On May 9, 1945, Soviet troops opened up the gates of our camp. Czech partisans appeared. They set about clearing the area of mines. I was extremely ill and was not able to enjoy the freedom. For a certain time still, I remained in the camp infirmary. And then, in my one and only little dress, without a cent to my name, I traveled to where Mama, Dorota, and the rest of the family were sent to the ghetto. Here, after arriving at my destination, I lived through the worst moment of my life. I did not find anybody, not a single blessed soul.
Today, I visualize myself as I trudged, tiny, emaciated (I then weighed 33 kg), over the cobblestones as if in some terrible state of horror. The street is long. I don’t see anyone. I only know that I survived to no avail, because I ended up alone in this dreadful cold world. I cry aloud, without interruption. I sob as never before and never afterward.
By night, homeless and miserable, I slept wherever I could, on an empty verandah, on some bed of planks in an abandoned apartment. I don’t know what I ate or drank. I finally dragged myself to where we once lived. I knocked on the door of a lady whom I knew from childhood, Mrs. Walusiowa. An elderly, childless, simple woman, widow of a railroad worker, she welcomed me warmly, like her own child. We went to sleep in one bed over which hung lots of holy pictures.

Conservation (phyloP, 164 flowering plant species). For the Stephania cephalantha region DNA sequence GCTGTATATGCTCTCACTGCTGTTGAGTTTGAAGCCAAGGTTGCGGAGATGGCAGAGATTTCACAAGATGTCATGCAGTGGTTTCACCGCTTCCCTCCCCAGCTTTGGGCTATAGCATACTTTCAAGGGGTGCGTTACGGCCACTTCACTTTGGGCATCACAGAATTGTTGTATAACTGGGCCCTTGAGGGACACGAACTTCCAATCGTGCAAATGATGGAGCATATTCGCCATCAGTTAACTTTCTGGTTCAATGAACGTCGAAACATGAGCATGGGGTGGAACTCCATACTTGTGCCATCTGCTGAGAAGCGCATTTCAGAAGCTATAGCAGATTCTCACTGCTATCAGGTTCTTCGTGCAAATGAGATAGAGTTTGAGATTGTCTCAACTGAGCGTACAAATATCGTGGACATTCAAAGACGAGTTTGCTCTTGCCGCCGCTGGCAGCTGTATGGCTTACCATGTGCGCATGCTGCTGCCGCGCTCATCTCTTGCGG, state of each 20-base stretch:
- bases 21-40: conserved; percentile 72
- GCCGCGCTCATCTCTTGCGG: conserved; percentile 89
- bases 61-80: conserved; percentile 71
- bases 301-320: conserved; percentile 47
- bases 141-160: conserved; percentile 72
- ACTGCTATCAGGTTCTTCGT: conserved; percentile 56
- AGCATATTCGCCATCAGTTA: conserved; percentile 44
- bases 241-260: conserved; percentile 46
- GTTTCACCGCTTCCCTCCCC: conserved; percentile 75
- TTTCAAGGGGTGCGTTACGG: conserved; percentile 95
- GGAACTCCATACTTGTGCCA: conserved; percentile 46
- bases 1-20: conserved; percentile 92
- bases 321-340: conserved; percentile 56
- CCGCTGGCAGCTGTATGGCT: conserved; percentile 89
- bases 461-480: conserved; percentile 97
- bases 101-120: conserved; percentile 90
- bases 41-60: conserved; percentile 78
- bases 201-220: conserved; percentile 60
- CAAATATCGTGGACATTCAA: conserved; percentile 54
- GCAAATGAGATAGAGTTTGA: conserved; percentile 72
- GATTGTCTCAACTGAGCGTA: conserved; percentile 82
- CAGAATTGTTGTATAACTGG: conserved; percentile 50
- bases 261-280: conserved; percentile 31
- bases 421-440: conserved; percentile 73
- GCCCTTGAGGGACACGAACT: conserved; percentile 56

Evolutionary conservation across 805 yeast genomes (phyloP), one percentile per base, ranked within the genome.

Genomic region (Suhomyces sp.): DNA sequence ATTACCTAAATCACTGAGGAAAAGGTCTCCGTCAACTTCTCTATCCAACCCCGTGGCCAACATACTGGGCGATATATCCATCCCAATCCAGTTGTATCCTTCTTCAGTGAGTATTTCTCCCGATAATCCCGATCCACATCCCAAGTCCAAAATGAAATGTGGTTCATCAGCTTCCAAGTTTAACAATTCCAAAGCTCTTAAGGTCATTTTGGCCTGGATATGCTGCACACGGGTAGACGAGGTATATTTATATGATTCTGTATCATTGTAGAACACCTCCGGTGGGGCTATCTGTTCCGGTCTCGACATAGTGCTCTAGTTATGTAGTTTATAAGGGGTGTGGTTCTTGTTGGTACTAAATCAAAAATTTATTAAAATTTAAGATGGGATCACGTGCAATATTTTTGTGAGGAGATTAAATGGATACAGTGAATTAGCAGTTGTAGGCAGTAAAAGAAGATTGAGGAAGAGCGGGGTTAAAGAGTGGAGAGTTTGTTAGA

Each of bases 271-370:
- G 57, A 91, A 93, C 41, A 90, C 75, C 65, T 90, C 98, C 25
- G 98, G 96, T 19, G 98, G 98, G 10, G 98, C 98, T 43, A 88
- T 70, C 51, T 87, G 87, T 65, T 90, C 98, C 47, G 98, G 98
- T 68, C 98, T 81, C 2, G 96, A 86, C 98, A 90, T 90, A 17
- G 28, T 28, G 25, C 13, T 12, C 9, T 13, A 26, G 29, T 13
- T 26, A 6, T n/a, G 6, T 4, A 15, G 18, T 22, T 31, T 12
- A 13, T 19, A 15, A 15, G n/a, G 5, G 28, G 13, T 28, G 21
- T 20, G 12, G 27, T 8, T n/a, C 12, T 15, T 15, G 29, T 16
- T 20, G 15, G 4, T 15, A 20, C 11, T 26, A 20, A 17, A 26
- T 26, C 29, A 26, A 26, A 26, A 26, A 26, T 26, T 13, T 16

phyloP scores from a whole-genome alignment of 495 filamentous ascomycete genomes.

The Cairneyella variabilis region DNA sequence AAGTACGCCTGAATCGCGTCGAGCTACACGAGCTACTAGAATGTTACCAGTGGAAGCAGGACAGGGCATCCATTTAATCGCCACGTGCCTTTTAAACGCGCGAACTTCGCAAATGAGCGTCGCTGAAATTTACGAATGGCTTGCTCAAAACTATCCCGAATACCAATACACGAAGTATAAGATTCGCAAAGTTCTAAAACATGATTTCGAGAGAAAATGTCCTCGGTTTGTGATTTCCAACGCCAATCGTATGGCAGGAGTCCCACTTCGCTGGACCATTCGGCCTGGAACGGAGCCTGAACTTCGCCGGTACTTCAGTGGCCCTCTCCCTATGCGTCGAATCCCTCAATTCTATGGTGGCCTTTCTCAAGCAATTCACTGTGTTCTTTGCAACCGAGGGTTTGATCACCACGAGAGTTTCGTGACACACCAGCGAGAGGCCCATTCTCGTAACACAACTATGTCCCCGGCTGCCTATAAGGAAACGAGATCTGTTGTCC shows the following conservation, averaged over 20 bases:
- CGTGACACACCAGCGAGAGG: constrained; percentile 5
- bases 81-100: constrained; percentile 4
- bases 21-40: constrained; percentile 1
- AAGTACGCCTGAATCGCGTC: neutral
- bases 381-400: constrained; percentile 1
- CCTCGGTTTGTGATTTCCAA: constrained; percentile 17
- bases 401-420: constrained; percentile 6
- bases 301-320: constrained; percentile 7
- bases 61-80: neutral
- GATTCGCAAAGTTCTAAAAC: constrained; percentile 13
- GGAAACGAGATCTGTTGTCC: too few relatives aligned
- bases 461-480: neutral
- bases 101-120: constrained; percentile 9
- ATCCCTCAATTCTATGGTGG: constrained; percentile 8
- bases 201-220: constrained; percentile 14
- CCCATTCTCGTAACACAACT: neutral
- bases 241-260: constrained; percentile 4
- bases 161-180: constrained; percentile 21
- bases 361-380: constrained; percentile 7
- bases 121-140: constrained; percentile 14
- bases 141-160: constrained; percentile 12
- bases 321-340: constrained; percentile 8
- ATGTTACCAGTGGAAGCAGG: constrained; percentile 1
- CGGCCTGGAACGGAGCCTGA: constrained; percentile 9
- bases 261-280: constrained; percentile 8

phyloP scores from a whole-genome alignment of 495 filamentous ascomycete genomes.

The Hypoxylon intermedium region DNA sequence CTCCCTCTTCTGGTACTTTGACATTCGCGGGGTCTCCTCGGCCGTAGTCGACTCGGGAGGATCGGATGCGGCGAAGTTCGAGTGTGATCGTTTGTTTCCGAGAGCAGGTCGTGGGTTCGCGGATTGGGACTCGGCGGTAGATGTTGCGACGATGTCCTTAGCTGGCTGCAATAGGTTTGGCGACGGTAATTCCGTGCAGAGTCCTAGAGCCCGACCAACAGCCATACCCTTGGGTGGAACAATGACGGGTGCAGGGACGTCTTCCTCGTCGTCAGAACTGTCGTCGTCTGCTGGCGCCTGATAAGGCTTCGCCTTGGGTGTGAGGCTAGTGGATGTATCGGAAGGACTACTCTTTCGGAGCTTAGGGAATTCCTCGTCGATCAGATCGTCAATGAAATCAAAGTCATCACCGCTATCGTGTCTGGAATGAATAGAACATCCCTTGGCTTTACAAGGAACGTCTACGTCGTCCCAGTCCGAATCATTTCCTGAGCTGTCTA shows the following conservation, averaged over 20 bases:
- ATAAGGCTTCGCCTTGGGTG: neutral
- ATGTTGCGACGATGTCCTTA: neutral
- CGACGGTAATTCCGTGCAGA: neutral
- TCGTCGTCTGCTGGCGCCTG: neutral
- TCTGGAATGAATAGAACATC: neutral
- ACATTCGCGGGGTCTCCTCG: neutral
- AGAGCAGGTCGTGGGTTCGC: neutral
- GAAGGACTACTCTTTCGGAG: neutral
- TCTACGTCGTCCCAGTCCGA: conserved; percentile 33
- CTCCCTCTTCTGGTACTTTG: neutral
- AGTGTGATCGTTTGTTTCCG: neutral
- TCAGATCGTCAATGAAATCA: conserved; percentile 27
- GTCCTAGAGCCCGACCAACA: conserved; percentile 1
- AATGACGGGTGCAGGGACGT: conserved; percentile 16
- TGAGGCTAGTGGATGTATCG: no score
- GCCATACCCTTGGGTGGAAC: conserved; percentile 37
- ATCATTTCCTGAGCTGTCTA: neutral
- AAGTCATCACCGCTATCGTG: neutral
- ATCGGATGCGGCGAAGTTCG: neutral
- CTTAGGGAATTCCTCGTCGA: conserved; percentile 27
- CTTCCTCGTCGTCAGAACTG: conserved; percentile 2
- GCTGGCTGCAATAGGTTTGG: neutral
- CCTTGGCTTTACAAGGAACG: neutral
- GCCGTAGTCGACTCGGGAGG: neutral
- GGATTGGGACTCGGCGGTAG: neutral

At night, we were awakened by pounding on a window, and I heard a male voice, “Are there any Jews here?” Our hearts beat stronger, but I felt no fear. My beloved Mrs. Walusiowa jumped out of bed and yelled back, “Get out of here! Nobody is here!” They went off. I remained at Mrs. Walusiowa’s several days. We were visited in the daytime by old acquaintances and friends.
Soon, a miracle happened. My brother, a soldier in the First Kościuszko Division, returned from the war. He found me. Now, I was no longer alone. But the experiences from my stay in the camp let themselves be remembered; my legs refused to obey. I stopped walking. Nobody could make a diagnosis. Taking tiny steps, leaning on a cane, I would move back and forth across the room. The urge to live and strength of will prevailed. I succeeded in overcoming this post oc- cupational disability. The years that followed also did not spare me. But that is already another story…
First Kościuszko Division – the First Polish Army, which was under Soviet command.
Warsaw, November–Deember 1992